JD Smith and
the 3 Legged Dog
JD Smith and the 3 Legged Dog
If Tom Petty’s Heartbreakers hijacked Widespread Panic’s tour bus, swung by Skynyrd’s crib to pick up some guitar licks and camped out under the stars in the Gourds’ backyard, they’d wake up sounding a lot like JD Smith and The 3 Legged Dog. The group accurately describes itself as a “workingman’s band” and Jeremy Smith’s lyrics often cast a bemoaning glance at the specifics of his own daily grind. And that doesn’t mean lyrics wasted whining about carpal tunnel syndrome—the Montana native sings about the trials of chasing down runaway horses, long periods of time working far away from home and the risks of dealing with crooked border patrol agents.
The album is well worth the gas Smith must have burned traveling between his hometown of Troy and Portland, Ore., where the record was made. Differing from Smith’s current live lineup, the recording session features saxophonist Joe Cunningham (Rubberneck, the Decemberists), members of Cross-Eyed Rosie (a Portland bluegrass staple) and a few handpicked folks from the apparently vibrant Yaak valley music scene. The guests help Smith create an authentic sound that’s true to their frontman’s blue-collar style. (Caroline Keys)
JD Smith and the Three Legged Dog play the Top Hat Friday, June 9, at 10 PM, and Tuesday, June 13, at Flanagan’s in Whitefish, at 9 PM. Covers TBA.
i like you, betty records
The next time you take the ’88 Cutlass Sierra down to the gravel bar for a bonfire party, take along the hermans’ stalking matilda, an album heavy on power chords and frenetic drum fills that’s best listened to loud, not to mention drunk. It’s just the thing to drain a keg to.
The album’s first song, “desert island,” introduces the band’s compulsively confrontational persona by ripping through a list of items offensive to the singer’s sensibilities, including some paired opposites. That song, mixed with the whimsy of “pope on strike,” which imagines a pre-pontifical pope “thinking ’bout pew-bound women,” proves good times and gut-rock riffs can carry an album.
Forays into more earnest fare, however, like the anti-trustafarian tirade “college rock,” turn the sound sour. Lines like “you’re all the same and I won’t play your game” threaten to bum out listeners whose attitude is going to have a lot to do with how much they enjoy an album that’s raw enough to irritate if picked at persnickitously.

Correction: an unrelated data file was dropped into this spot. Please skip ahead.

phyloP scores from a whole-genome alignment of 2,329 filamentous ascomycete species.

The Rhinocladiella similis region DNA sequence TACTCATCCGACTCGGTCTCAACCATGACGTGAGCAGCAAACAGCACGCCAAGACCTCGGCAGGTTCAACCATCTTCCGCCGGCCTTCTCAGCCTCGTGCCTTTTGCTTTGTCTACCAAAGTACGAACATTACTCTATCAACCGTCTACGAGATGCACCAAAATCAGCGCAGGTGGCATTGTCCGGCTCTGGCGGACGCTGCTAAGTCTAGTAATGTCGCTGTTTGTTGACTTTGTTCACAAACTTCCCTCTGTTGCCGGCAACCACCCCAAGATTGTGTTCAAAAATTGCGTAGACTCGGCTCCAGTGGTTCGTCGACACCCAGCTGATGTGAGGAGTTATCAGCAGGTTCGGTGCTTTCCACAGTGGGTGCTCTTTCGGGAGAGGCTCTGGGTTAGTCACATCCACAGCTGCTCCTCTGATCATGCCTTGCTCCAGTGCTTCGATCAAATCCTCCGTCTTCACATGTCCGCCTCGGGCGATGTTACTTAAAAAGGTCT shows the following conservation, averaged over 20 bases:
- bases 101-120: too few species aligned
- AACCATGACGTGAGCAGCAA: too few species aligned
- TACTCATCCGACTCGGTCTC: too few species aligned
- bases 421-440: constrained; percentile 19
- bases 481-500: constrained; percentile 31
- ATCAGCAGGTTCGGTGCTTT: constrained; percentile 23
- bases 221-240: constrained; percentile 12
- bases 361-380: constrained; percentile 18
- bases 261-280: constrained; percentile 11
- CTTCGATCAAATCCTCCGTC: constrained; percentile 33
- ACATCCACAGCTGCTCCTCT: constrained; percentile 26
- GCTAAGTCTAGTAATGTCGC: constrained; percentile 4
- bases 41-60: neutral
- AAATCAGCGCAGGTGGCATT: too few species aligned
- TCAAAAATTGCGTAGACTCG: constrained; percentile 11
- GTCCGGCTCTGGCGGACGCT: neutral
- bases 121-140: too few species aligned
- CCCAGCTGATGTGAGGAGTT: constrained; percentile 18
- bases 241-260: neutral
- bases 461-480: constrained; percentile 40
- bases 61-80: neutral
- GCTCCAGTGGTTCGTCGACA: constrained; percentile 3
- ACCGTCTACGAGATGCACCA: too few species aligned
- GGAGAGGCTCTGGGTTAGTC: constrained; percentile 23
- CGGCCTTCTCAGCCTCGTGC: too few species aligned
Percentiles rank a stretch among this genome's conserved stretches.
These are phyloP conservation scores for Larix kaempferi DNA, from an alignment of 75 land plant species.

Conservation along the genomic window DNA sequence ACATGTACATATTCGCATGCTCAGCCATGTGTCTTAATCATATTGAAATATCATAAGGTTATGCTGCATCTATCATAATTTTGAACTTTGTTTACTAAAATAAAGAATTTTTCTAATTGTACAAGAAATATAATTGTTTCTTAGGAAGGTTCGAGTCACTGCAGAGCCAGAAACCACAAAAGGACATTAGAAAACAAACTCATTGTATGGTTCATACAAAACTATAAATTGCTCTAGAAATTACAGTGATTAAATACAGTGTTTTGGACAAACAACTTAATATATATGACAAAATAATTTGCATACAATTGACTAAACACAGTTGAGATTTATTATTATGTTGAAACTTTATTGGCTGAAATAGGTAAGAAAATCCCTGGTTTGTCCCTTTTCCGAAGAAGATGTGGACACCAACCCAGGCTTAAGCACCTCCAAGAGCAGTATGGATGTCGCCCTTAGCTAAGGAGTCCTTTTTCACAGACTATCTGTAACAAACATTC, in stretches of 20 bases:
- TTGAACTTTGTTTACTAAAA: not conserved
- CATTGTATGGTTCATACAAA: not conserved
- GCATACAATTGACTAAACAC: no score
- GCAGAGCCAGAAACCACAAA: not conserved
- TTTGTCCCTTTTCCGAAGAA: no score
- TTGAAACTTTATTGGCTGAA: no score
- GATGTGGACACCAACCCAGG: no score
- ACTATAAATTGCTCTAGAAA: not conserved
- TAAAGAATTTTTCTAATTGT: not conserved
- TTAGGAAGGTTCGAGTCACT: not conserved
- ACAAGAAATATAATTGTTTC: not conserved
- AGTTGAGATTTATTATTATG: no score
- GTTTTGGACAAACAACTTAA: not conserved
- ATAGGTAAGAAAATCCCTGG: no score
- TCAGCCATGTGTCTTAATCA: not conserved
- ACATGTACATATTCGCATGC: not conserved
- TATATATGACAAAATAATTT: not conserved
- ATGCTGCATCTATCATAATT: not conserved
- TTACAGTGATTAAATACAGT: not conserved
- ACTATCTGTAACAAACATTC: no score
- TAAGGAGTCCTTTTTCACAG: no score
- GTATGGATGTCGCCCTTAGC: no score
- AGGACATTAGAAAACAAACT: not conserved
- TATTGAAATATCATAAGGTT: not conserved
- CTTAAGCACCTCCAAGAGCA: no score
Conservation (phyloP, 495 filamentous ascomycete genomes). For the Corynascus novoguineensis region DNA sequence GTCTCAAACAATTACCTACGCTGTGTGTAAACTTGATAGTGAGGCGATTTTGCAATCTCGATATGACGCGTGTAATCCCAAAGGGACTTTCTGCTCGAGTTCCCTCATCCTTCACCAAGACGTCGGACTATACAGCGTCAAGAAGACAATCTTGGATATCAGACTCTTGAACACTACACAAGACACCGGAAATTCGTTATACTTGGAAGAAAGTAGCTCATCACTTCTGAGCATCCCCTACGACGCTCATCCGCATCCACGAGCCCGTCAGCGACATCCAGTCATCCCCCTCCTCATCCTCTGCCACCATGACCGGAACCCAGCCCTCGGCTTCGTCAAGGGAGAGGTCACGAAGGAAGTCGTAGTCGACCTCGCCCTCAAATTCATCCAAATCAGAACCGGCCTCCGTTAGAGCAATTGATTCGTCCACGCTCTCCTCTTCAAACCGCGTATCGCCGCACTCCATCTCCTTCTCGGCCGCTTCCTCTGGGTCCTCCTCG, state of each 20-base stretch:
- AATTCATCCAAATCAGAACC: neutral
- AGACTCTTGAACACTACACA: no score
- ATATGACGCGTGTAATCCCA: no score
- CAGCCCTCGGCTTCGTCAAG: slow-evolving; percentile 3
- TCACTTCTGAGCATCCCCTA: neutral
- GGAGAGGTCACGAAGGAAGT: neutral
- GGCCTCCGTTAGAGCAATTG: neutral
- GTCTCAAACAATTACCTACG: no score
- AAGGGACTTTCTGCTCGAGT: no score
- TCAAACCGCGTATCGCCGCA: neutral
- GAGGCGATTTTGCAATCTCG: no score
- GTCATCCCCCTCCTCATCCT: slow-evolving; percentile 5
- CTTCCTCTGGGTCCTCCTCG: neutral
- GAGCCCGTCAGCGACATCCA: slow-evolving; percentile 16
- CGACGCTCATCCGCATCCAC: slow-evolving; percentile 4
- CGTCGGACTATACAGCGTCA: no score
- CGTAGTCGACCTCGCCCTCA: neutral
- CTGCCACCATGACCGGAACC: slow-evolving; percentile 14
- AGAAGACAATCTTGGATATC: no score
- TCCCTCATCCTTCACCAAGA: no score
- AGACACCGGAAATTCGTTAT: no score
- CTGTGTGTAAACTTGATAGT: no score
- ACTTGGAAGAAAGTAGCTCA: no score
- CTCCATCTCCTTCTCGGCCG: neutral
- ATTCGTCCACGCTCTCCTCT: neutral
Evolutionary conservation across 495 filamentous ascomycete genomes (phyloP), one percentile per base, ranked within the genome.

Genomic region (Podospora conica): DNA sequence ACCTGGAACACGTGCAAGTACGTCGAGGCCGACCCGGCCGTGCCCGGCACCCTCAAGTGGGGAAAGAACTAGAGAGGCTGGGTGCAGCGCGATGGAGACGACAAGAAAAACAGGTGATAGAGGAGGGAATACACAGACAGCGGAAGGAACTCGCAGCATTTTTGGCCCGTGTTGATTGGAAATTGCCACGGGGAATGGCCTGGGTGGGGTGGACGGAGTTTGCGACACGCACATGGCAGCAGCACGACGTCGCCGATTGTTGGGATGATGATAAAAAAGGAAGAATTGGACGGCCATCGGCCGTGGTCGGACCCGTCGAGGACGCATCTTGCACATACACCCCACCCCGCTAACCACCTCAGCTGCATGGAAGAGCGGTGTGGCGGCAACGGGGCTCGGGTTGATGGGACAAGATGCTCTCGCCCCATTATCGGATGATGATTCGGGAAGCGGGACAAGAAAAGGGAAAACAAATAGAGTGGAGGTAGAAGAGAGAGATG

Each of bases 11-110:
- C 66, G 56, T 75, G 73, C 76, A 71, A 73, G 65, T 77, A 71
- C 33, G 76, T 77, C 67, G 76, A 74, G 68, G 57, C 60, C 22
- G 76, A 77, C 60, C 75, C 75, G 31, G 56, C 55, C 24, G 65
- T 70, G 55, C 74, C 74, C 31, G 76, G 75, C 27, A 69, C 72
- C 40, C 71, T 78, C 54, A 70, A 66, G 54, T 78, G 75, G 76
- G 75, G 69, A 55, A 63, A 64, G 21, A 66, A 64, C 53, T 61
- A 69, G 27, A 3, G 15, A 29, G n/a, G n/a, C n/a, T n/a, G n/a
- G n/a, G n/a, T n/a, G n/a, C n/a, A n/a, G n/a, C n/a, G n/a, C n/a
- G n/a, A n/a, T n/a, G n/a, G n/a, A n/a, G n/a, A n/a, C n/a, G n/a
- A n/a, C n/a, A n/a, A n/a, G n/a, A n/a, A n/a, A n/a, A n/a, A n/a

Those inclined to crack the case without attitude, however, can expect to enjoy the aural equivalent of a cold canned beer—a swig of something to slake the thirst of the unpretentious. (Jason Wiener)
The hermans play The Raven Cafe Wednesday, June 14, at 9:30 PM. $5.
Ways To Create
Melefluent has certain jam band tendencies, but it’s clear that the band is too oddball—not to mention rock-inspired—to limit itself to just one genre. And hallelujah for that.
On Ways to Create, the Coeur d’Alene trio fuses reggae with lap steel guitar, dabbles in NOFX-style punk riffs and frequently vocalizes in a funk-rap vein similar to that of the Red Hot Chili Peppers. The varied approaches keep the album interesting, but they also destroy any sense of cohesiveness. “Friends Don’t Let Friends Steal Friends Guitars” is a love song addressed to a guitar, underscoring the band’s sense of humor with lines like, “Coulda knocked you up when I was around/but we’d both be stuck in this town.” On the other hand, the barely palatable “Chinese Eyes” rehashes the wonders of smoking weed, which is a topic, unless it’s being addressed by Cypress Hill, that grows tiresome.
Ways to Create is a teetering album: burdened with too much of a funky “bowmp-chica” sound and misplaced stylings to be beyond reproach, but balanced with enough spicy tangents to deviate tantalizingly from the jamming norm. (Erika Fredrickson)
Melefluent plays the Top Hat Saturday, June 10, at 10 PM. Cover TBA. Call 728-9865.
Perhaps it’s the opening yell of “yee-haw” that kicks Electric Rodeo into more-country-than-country mode, or maybe it’s the fact that Shooter Jennings holds tight to the belief that it ain’t country (as David Allen Coe once observed) if you don’t mention trains, dogs, mama or getting drunk, but every which way you cut it, this effort is an honest throwback to country’s rough and ready roots.
There’s nothing more satisfying than hearing old outlaw themes reworked into updated originals that still exhude the classical essence of “Luckenbach, Texas (Back to the Basics of Love)” and “Theme from the Dukes of Hazzard (Good Ol’ Boys),” tunes Shooter’s legendary father Waylon made famous. What sets the younger Jennings and his backup band apart from (but not above) his father are the sassier vocals, sly wit in the lyrics and the sauntering guitar riffs. “It Ain’t Easy” is a sly and subtle answer to Waylon and Willie Nelson’s “Mamas Don’t Let Your Babies Grow Up to Be Cowboys,” and “Aviators” evokes a 1970s-era powder-blue-and-rhinestone style—only with an added sense of self-aware humor.
Jennings may stand on the shoulders of giants, but Electric Rodeo is proof he knows how to revive a tradition and assemble it into new and clever arrangements. The fact that he does so without resorting to the pop-heavy theatrics that saturate the CMT-flavored music mistakenly termed “country” is what makes the effort such a success. (Erika Fredrickson)